BEIJING (AP) -- Cambodian Prime Minister Hun Sen, making a four-day visit to China, said Tuesday that Beijing has agreed to provide his nation with nearly $600 million in grant aid as part of a three-year assistance fund.
Hun Sen announced the aid from Cambodia's most important political and economic ally on his Facebook page before any announcement by Beijing. He said the commitment was made by Chinese President Xi Jinping, whom he met Monday.
Hun Sen said the two countries also agreed to increase their bilateral trade to $10 billion by 2023 and Xi promised to buy 400,000 tons of rice from Cambodia in 2019 and push more Chinese businesses to invest in Cambodia. Two-way trade was about $6 billion in 2017.
He said he and Xi agreed to continue their friendship and cooperation in all fields. According to Hun Sen, Xi "said the relationship between China and Cambodia is very crucial, if compared to other countries."
The agreements come as some Western countries are threatening to impose economic sanctions on Cambodia for repressing democratic rights, judging last year's general election neither free nor fair. The European Union, Cambodia's biggest export market, is preparing to withdraw the duty-free access it offers most Cambodian goods. The EU decided to act after Hun Sen's Cambodian People's Party swept all 125 seats in last year's polls following the dissolution of the sole credible opposition party by Cambodia's Supreme Court.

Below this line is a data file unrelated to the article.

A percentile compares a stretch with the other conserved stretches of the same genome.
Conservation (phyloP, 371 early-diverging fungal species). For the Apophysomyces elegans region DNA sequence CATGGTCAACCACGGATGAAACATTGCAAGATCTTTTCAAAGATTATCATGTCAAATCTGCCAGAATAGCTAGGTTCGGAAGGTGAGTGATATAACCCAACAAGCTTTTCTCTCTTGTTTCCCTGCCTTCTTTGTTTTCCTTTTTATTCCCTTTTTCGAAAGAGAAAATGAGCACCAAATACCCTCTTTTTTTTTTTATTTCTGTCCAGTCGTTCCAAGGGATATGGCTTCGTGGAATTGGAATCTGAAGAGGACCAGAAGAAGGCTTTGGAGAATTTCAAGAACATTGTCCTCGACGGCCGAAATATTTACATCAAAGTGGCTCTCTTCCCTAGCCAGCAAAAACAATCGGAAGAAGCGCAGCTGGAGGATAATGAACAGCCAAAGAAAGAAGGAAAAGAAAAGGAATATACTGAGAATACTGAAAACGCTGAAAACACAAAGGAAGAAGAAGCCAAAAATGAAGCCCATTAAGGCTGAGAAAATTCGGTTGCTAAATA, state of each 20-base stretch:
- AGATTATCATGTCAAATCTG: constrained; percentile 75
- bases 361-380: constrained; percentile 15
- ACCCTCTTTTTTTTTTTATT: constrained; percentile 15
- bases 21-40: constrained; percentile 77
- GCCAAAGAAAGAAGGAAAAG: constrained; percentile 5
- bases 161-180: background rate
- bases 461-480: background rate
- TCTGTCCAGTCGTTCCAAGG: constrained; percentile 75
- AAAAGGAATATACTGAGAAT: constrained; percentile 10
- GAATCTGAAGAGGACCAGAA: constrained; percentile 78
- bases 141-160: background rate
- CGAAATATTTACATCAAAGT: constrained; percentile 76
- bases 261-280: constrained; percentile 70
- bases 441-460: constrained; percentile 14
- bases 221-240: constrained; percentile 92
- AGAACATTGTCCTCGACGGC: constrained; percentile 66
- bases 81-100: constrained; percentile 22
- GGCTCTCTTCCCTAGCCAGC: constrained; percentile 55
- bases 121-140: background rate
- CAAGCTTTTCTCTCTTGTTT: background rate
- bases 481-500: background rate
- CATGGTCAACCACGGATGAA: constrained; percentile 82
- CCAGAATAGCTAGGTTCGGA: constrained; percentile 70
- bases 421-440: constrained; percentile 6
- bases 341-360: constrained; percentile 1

Hun Sen, who has been in power for more than three decades, depended heavily on Western aid to help his country recover from years of war and unrest, but chafed at their insistence that human rights and democratic principles be observed. China's increasing projection of influence in Southeast Asia and its offers of large amounts of aid and investment to Cambodia empowered Hun Sen to pay less heed to his Western critics. Much of Cambodia's infrastructure in recent years has been financed by China and Chinese companies. China also agreed to write off debts and granted Cambodia tariff-free status for hundreds of items.
Chinese investment and workers have poured into Southeast Asia as part of Xi's signature "Belt and Road" infrastructure development initiative. Cambodia in turn has done Beijing's diplomatic bidding in the region, especially regarding China's claims to most of the South China Sea.
China has been a close ally of Cambodia since the 1970s, when it backed dictator Pol Pot's 1975-79 genocidal Khmer Rouge regime that left nearly 2 million Cambodians dead.
Hun Sen, 66, has combined guile and strong-arming to dominate his country's politics. He declared before last year's election that he intended to serve two more terms in office.